The most common “problem” faced by the test subjects seemed to be deciding how to order food deliveries to tables when multiple tables had food ready. One test subject volunteered the suggestion that orders should display an “estimated time left” that would show the rough time until each dish would be ready (the estimate could be determined in a variety of ways.) This could prove helpful in planning for future trips to tables when there is some down time. Also, it could be helpful to automatically sort the orders on the screen. All orders could be given a time value, positive for orders that have been sitting out (for how long they have been out), and negative for orders not yet ready (for how long until they will be ready). The orders could then be automatically sorted in ascending order by time. This would place them in priority order for the waiter/waitress.

We also realized that the dedicated board updater could be a bottleneck in a real restaurant setting even in the workings of the real system. If there are a lot of orders with many modifications and many tables being served, then the input of all these orders will most likely be the most time consuming part. But we realize that this is a worse case no matter what the system is. If we dedicate a person to input, then this could alleviate the problem. The dedicated input person would take the task from waiters/waitresses and possibly become quicker at inputting the information. Users were overall enthusiastic about the system, and they didn’t need too much explaining beforehand to understand how the system worked. We were happy that users did not need to scrutinize the board to figure out what the status of each table was—the layout and concept seemed to be clear.

Future Test Plans:

There are several areas of our low-fidelity prototype that could use extra testing before we move on to the high-fidelity prototype; many of these were brought to light during this testing session. As it is, we have already tested the usage of the information screen both in terms of entering data and reading data. However, we did notice during the testing procedure that simulating the information screen without a computer created a major bottleneck – Kuni had as much work to do in each task procedure as the actual outside participant. In order to better simulate the actual speed of the system (since speed and efficiency are at the core of our goals), we might have to find a faster method of displaying the data without computerizing it, if we want to continue to test with low-fidelity. Finally, we would also want to incorporate the input interface in the next round of testing. Since in our system, we would have a dedicated worker inputting the orders into the system, in our test Kuni essentially played this role by directly writing the orders onto the board.  In the creation of the paper prototype for the input interface, we went through some brief pseudo testing, going through 2-3 iterations of the input interface. But for future testing, we would have another subject input the orders as the simulation runs.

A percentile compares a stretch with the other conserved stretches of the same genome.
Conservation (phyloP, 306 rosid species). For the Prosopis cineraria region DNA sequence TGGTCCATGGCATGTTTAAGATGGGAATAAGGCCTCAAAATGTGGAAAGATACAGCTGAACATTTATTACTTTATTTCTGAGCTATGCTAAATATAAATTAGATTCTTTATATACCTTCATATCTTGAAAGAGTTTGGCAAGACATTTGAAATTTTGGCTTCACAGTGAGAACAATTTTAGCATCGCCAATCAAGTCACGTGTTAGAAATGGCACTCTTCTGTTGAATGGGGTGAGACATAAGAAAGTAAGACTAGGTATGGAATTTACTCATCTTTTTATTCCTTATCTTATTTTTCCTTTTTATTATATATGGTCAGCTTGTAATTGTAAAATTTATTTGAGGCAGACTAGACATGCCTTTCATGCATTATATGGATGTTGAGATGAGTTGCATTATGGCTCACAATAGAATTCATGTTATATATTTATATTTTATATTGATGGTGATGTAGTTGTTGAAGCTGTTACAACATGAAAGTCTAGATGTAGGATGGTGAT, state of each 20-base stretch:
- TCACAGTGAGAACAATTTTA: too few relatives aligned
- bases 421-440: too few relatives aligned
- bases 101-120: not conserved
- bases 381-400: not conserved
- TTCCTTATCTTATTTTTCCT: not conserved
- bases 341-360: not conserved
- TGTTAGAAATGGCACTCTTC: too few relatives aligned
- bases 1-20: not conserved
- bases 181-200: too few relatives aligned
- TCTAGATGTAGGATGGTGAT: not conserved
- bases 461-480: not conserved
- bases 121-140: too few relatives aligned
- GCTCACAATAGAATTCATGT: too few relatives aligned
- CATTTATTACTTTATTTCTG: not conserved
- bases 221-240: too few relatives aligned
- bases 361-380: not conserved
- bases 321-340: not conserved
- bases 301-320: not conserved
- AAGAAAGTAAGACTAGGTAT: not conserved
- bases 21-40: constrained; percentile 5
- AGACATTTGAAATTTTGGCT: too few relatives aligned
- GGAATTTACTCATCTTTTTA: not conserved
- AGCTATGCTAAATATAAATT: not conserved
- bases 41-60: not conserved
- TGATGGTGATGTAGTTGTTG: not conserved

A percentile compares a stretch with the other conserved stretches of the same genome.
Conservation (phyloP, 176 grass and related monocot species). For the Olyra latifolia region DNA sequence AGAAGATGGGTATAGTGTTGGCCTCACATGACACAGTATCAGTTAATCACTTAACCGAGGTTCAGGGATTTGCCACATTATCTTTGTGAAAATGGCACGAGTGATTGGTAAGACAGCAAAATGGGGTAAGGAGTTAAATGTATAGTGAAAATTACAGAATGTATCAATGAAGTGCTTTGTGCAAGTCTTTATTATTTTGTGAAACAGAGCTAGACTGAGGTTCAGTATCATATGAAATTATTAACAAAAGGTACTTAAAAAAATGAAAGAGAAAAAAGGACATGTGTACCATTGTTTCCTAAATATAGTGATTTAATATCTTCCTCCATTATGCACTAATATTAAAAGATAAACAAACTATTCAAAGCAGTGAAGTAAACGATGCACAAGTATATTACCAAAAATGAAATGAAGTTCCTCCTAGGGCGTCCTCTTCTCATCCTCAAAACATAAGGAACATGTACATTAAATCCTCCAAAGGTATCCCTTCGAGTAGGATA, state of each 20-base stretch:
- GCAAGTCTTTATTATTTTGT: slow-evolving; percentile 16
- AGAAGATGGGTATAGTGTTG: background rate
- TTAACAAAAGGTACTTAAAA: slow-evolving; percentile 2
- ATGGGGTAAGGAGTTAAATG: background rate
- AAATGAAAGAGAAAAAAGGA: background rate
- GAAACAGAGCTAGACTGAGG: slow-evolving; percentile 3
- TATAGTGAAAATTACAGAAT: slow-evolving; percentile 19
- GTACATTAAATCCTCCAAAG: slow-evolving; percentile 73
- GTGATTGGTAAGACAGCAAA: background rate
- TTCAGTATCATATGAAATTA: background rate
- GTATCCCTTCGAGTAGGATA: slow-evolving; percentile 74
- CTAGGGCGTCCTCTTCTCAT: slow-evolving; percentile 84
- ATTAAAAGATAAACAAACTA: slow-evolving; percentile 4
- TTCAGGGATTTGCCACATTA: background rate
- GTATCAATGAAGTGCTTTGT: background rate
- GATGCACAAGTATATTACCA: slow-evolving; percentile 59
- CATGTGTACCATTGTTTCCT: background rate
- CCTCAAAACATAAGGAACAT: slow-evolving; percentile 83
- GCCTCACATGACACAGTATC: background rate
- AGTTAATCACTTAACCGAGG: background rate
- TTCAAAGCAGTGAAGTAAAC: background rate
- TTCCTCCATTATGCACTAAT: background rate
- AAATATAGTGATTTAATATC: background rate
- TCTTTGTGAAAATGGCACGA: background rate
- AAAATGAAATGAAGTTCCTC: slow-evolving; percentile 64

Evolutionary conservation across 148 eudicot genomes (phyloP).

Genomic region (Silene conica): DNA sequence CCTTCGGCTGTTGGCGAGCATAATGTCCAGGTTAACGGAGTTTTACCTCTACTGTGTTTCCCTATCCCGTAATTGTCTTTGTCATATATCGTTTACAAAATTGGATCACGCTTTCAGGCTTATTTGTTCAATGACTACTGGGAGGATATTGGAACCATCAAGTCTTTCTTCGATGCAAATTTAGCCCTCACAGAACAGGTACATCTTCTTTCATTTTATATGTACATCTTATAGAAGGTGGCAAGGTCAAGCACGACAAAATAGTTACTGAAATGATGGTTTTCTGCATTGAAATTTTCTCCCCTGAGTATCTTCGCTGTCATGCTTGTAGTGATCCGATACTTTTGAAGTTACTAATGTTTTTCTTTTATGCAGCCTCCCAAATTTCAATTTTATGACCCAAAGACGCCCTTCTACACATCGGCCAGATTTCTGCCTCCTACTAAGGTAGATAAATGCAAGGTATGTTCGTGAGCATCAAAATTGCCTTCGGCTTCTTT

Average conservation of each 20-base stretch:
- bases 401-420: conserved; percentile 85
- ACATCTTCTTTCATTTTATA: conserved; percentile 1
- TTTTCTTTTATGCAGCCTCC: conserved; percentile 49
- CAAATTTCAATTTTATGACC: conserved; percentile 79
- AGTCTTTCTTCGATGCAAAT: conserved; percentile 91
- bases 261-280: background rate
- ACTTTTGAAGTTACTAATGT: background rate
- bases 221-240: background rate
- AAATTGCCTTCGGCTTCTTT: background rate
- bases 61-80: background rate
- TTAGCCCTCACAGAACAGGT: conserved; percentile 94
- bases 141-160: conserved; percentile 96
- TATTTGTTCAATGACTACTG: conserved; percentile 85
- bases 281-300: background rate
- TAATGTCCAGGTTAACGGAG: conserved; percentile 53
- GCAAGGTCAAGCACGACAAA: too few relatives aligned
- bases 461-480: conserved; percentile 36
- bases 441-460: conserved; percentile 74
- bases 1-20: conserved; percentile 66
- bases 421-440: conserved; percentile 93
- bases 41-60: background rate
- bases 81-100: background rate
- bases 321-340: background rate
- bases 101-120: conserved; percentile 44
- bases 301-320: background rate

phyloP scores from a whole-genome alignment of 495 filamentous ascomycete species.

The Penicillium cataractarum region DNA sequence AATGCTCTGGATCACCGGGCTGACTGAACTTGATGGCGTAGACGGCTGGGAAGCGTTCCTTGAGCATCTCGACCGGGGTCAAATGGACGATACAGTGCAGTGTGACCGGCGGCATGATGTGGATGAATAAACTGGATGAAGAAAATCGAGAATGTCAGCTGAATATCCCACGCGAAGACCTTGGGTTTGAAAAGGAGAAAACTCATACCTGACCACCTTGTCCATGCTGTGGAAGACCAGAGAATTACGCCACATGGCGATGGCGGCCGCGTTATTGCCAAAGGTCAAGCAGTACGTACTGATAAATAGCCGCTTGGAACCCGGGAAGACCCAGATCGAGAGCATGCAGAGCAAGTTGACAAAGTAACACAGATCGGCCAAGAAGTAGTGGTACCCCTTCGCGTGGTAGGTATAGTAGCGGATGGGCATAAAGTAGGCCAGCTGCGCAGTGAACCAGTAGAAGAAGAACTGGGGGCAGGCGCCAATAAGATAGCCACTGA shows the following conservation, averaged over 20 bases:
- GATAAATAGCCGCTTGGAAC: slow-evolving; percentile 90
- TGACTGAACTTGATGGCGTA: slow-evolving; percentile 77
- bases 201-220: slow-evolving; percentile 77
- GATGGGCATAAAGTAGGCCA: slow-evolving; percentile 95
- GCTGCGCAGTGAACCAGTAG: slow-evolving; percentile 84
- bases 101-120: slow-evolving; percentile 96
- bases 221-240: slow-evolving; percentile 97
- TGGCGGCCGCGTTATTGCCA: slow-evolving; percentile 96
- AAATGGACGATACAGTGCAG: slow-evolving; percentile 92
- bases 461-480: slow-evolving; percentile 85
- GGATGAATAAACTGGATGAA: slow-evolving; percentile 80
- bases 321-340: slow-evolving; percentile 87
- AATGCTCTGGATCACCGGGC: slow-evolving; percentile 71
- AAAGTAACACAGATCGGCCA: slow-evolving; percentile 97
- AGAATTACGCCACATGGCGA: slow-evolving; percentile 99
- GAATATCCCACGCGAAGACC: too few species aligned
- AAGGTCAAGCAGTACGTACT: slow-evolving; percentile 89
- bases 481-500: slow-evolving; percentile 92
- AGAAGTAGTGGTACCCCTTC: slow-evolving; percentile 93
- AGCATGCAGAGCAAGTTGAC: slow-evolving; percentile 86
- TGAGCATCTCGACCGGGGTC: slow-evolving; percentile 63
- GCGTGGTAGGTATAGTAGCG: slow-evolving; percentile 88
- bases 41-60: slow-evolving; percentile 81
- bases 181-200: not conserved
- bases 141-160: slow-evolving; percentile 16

There are other areas which we found difficult to test but which could have yielded useful information. For one, we were not actually able to do testing in an open restaurant setting with waiting staff, instead using the dining room of an eating club with students with waiting experience as an alternative. Testing in the real setting would yielded the ideal results, but we are unlikely to find a restaurant willing to participate. Another smaller area which was difficult to emulate in low fidelity was the entrée timer (i.e. the timer which counts down the time until the food in the kitchen is done being prepared). It was simply infeasible for the board manager to be constantly updating the time, and somewhat less useful anyway since we used wait times of 1-2 minutes instead of 15-30 minutes as is common in actual restaurants. Testing this aspect might be done with an actual timer or stopwatch in the future.



P2 Grupo Naidy

Group Number: 1

Group Mates: Kuni Nagakura, Avneesh Sarwate, Yaared Al-Maheiri, Joe Turchiano, John Subosits. All group members were involved with the interviews and design. Avneesh and John worked on the task analysis questions, Kuni worked on the sketches and storyboard, and Yaared and Joe answered the Contextual Inquiry.

Problem and Solution Overview: